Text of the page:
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Surprises And Innovation in the Social Enterprise & Nonprofit Sector

By Erdin Beshimov

Did you know that social enterprises and nonprofits comprise one of the largest industries in the U.S.?

The social enterprise & nonprofit sector employs more workers in the U.S. than industries such as agriculture, mining, construction, communication, finance, insurance, and real estate. Surprising, isn't it? This sector is one of the most innovative around and promises a vast array of exciting career trajectories.

Write down a list of things you feel are most important to you in your career.  If challenge and opportunity for innovation top your list, make sure the social enterprise and nonprofit industry is on your radar screen.  Organizations and companies in this sector grapple with some of the most challenging issues on Earth.  And what's more, there's less concern these days about whether a company is nonprofit or for-profit, and more focus on necessary solutions. Flexible on strategies, firm on goals: this is the current mindset of the social enterprise and nonprofit world. 

The sector's agendas run the gamut from defending human rights to advocating energy-efficient technologies, to promoting affordable healthcare and housing, to preserving ancient cultural artifacts.  And these agendas are being recognized.  Numerous nonprofits like the Red Cross, Amnesty International, Doctors Without Borders, and recently a social enterprise called the Grameen Bank have won the Nobel Peace Prize.  Needless to say, it's hard to say no to the impressive humanitarian undertakings of these organizations. 

With challenge comes opportunity.  While the nonprofit world isn't exactly a fast-lane to riches, don't misjudge nonprofit careers as unrewarding.  Many times, tremendous opportunities for professional development outweigh the modest financial gains.  And for someone who's just starting out, diverse and challenging experience weighs more than gold. The Bridgespan Group, a nonprofit consulting firm, reports that it expects leadership positions throughout the nonprofit world to more than double in the next decade.  The fast-lane to big responsibility for daring twenty-somethings is now wider than ever.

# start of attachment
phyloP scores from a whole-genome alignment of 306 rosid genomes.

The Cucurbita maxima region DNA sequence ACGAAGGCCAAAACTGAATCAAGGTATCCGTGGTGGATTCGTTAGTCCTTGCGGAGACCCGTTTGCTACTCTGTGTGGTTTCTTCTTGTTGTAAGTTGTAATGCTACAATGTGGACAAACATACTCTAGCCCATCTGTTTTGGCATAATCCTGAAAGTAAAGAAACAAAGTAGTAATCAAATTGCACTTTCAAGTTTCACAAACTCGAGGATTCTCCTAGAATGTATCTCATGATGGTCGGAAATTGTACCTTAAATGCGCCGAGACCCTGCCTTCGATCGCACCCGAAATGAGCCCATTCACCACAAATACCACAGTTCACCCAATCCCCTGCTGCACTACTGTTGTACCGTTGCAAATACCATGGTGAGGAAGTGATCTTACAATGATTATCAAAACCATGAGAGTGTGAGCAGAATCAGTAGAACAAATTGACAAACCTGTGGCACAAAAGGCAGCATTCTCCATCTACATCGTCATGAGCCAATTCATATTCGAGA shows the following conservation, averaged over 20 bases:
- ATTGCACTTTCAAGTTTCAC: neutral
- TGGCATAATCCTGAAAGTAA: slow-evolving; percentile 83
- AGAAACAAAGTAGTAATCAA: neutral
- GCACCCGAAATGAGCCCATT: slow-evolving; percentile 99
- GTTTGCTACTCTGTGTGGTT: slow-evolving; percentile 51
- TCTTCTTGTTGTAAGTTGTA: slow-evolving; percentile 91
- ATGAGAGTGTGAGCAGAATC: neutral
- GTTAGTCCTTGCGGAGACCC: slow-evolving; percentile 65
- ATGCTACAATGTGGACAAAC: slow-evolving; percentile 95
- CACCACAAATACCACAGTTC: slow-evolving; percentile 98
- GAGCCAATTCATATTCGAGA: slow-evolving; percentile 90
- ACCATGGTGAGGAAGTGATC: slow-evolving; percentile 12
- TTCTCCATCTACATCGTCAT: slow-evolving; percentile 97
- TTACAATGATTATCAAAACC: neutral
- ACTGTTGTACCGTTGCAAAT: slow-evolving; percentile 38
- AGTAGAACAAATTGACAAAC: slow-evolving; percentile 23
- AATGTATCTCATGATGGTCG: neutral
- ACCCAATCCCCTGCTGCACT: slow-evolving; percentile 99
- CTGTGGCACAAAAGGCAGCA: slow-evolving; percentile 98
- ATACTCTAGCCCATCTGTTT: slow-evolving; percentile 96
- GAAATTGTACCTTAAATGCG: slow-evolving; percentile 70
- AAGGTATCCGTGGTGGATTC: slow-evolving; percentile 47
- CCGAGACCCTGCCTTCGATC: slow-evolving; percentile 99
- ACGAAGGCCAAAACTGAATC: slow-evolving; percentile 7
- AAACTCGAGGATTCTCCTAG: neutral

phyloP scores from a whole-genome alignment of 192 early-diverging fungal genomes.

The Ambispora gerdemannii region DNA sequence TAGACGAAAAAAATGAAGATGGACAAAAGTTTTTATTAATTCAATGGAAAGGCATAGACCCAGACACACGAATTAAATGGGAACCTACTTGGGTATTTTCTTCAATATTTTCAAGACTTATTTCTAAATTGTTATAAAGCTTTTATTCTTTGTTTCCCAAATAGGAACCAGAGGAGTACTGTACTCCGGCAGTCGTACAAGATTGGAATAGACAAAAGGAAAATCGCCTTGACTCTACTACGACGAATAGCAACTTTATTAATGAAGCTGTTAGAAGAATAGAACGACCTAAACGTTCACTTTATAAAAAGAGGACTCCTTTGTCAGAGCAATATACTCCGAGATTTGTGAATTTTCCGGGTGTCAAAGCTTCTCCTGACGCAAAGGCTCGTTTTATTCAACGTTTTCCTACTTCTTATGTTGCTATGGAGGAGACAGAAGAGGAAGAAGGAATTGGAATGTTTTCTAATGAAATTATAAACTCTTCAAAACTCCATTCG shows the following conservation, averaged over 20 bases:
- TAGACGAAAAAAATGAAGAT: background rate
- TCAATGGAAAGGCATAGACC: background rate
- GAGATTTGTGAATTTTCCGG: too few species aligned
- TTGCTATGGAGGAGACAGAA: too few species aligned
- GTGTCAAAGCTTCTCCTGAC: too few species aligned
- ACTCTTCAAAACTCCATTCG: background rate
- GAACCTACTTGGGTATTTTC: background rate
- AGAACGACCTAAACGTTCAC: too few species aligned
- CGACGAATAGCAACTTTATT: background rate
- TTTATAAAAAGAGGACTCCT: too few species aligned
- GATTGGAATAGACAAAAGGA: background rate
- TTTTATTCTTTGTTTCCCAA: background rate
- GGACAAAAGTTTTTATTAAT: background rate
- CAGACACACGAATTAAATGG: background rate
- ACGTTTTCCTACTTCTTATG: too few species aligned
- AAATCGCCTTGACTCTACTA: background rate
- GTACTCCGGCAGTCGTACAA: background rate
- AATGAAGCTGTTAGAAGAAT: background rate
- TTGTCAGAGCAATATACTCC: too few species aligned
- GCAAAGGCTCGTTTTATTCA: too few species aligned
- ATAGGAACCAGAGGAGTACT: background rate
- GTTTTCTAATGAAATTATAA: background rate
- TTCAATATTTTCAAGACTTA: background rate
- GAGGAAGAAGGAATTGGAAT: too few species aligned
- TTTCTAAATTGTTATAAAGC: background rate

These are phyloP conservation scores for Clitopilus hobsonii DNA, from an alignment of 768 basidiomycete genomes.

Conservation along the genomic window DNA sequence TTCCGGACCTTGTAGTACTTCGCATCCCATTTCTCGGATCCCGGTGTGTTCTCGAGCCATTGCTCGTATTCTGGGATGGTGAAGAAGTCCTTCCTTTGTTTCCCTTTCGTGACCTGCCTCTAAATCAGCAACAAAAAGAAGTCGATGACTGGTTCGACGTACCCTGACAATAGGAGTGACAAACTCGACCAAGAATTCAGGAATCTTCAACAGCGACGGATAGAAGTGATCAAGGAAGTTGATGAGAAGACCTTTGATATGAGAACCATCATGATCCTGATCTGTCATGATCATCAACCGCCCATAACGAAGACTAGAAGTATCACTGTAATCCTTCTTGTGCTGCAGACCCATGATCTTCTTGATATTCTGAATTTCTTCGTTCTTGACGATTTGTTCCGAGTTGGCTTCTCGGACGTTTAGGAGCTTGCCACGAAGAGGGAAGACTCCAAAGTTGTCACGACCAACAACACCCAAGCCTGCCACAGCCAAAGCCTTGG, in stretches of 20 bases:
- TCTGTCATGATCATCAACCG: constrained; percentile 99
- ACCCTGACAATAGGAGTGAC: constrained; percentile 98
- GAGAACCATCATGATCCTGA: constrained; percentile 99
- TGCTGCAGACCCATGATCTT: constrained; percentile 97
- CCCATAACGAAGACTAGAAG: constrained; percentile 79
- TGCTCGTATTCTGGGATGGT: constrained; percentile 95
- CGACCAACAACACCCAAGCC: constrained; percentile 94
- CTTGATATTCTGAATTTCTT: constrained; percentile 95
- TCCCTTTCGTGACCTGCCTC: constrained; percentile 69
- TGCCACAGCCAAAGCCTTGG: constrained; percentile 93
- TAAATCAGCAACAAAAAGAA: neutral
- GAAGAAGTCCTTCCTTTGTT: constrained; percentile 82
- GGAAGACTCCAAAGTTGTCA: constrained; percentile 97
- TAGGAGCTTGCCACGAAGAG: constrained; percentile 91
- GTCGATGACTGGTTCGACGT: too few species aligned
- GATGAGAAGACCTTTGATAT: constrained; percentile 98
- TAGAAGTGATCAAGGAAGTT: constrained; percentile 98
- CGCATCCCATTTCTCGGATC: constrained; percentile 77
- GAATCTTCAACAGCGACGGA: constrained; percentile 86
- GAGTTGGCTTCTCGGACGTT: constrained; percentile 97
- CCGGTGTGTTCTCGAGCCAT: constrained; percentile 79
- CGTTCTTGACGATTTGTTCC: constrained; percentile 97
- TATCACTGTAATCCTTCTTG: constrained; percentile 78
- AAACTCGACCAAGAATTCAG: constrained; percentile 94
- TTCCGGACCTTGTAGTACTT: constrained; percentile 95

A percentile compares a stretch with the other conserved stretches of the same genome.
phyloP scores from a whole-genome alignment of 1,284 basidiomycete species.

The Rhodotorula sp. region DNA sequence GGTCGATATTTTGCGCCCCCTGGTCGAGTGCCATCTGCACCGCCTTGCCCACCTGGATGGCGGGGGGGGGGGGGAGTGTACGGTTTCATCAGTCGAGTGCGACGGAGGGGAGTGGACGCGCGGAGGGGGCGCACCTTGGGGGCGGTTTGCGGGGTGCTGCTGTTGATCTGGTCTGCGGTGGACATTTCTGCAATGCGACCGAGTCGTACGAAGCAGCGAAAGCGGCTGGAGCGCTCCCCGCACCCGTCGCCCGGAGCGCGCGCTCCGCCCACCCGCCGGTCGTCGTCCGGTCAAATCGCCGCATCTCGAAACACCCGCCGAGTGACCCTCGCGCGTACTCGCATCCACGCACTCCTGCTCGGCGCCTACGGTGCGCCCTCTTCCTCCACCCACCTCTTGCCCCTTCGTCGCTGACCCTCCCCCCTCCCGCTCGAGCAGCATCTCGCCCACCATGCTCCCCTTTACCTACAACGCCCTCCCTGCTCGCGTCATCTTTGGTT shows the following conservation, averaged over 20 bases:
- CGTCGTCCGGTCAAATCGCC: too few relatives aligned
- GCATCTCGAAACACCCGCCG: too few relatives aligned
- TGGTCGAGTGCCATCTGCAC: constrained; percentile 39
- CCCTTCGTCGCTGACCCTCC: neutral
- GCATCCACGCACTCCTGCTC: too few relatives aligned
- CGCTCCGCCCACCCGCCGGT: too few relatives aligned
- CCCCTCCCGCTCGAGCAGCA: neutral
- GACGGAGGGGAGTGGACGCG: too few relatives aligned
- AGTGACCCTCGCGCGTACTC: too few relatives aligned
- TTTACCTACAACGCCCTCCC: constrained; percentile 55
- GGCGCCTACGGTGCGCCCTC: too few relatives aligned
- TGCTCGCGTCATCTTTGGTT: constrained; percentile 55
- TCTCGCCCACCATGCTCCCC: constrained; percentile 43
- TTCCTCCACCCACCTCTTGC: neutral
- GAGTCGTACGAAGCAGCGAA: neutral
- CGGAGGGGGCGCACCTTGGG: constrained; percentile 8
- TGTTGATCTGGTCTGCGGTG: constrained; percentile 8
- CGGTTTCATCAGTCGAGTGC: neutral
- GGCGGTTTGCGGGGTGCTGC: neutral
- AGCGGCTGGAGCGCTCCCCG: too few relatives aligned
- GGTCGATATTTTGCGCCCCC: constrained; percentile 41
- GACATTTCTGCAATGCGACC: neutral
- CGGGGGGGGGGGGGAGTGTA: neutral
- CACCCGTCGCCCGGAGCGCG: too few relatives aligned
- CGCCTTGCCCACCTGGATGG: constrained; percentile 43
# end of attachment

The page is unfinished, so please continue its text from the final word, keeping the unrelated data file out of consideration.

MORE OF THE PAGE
Besides being one of the largest sectors both in the U.S. and internationally, the world of social enterprise and nonprofit may surprise you with its sheer breadth and diversity.  Its ranks include private foundations, hospitals and health care organizations, colleges and universities, religious organizations, libraries, and museums. And while the bulk of players are nonprofit, the industry spectrum is enriched by consultancies, venture capitalists, social entrepreneurs and other for-profit social enterprises seeking to "do well by doing good."

Perhaps one of the coolest aspects of the social enterprise and nonprofit world is its remarkable proclivity for innovation.  New ways of solving problems emerge every day, with workers increasingly harnessing new technological developments to promote the common good. Newly burgeoning green technologies and investments are only a preview of things to come. 

The note on the nonprofit world's door says "All Are Welcome." What counts is your passion for change and the ability to promote it. In the end, you just can't beat the feeling of working toward something larger than yourself. 

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